Racism, Hate, and My Toddler.

Hello, everyone.

I remember being a kid in my grandma’s house having a conversation with my daddy. He was doing his best to help me see that the world was a tough place. He wanted me to be prepared to stand on my own two feet. I remember not getting it and wondering why we couldn’t just be nice to other’s regardless of the way that they treated us. I remember asking him why we couldn’t just believe the best in others. I also remember how aggravated he became with me. How he said he gave up and said that one day I would be faced with a situation where all that peaceful talk would go out of the window.

That was many years ago and I have been through quite a few things. I have experienced some unthinkable acts at the hands of “loved ones”. I can’t say that the idea of a peaceful world has remained but I believe that those around me would say that I am a peaceful person. I don’t stir up trouble. You won’t find me in the midst of fights and mess. (I am not judging you if that is your thing. It just isn’t for me). With all that said, I have learned that it is harder to be peaceful when someone messes with my daughter.

{I am sharing all of this to show that I have weaknesses and that God is still working on me. I am going to share two incidents that have challenged that peaceful side.}

The first incident happened a few weeks back when my daughter was playing at the park. We arrived and she was running and having a good time. A little while into playing a sweet little girl named Lilly came up to her and began to play with her. She was so nice and didn’t mind that Abriyannah was only two years old. She talked with Abriyannah and I about school and all kinds of fun things going on in her life. All of a sudden, I hear someone yell, “Lilly, come here right now!” I look to see what was wrong. The lady was an older lady and she looked terrified. She said, “Lilly, come here! You come here right now, quickly!”  Lilly headed over toward her all while telling her about her new friend Abriyannah and how they were playing a game. Once Lilly reaches her, she looks at her and then she says, “Lilly, we don’t play with those people”. It knocked the breath out of me. I couldn’t believe this was happening. At this point, my daughter is trying to get away from me so she can say goodbye to her new friend. I told Abriyannah that her friend had to go, but we will continue to play. She cried at first because she couldn’t say goodbye but soon was better and continued playing.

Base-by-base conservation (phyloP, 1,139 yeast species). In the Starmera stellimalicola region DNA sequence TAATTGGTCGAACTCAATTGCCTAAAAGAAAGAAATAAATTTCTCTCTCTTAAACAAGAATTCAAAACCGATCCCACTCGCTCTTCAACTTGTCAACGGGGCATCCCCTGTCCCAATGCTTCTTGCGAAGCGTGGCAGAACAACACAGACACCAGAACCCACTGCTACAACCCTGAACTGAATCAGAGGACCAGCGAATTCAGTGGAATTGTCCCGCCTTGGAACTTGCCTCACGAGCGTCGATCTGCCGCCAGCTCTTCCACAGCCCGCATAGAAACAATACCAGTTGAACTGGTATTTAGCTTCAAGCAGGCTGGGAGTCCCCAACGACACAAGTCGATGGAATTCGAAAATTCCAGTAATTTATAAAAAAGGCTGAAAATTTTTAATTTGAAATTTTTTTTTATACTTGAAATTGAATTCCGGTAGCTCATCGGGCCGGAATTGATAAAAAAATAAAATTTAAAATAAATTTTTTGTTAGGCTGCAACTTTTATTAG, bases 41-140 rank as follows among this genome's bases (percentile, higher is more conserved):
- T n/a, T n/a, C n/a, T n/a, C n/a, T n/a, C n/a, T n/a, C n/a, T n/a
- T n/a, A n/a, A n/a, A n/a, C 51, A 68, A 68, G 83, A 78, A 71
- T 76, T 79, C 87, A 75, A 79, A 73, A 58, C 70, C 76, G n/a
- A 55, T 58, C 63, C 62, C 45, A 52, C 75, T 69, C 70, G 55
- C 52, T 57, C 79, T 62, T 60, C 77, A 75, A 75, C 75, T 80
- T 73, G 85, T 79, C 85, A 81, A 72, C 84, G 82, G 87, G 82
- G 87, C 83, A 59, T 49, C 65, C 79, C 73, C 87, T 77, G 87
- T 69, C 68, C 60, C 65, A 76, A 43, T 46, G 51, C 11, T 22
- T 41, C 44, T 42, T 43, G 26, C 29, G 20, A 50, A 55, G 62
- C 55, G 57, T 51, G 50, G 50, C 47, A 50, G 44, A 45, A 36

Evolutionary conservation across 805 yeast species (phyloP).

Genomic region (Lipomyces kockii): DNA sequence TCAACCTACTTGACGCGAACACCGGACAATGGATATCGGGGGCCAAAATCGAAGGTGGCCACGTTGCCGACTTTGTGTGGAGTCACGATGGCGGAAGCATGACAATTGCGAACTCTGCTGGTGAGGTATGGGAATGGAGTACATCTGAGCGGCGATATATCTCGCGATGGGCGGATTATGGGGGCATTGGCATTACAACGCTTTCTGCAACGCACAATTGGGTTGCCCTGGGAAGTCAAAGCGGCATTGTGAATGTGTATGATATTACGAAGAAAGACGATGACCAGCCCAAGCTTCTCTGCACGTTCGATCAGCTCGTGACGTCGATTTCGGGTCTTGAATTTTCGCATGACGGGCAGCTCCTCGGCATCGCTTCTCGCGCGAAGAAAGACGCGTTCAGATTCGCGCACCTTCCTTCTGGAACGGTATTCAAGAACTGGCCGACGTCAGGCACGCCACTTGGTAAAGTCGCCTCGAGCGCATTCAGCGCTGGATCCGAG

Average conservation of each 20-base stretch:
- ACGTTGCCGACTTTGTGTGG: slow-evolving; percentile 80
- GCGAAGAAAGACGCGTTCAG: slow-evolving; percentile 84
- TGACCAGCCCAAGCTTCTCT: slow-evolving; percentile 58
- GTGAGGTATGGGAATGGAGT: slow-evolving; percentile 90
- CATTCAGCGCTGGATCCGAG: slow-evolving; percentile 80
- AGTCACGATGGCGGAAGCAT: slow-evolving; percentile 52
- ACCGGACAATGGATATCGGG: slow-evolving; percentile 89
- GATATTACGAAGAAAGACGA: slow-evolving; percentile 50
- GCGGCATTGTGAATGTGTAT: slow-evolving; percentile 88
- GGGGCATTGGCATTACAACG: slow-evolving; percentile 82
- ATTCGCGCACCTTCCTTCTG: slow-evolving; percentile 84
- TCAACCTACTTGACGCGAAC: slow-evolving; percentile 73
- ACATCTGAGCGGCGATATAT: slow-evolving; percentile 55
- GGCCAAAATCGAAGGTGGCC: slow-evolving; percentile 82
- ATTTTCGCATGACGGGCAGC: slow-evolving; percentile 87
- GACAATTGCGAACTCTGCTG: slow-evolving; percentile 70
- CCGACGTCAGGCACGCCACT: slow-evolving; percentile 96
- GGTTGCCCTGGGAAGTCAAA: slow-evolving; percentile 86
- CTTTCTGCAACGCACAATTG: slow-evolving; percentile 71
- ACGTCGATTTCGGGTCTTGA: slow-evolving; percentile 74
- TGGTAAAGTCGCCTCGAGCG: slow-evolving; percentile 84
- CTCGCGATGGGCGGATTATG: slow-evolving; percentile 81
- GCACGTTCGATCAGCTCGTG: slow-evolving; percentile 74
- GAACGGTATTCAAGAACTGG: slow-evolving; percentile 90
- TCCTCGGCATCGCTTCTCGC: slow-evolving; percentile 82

The second incident happened today (5/21), and I am intentionally keeping it short because I am still heavily emotional about it. I have an elderly neighbor who loves to tell us her opinions and treat them as facts. We naturally do a very good job of staying to ourselves. We don’t keep a lot of company. I consider us to be peaceful, chill neighbors that stay out of everyone’s business. This evening, I took my daughter out to play and my neighbor was out there with other neighbors, their kids, and pets. As soon as I got outside, she told me that my daughter needs to be outside to run and get her energy out. I agreed and proceeded to play with my daughter. She continued to go on and on about how my daughter has too much energy and how she is a problem and people need to “do something about that kid”. Fast forward, she later spoke to my husband and told him that our daughter was stupid.

Deep Sigh!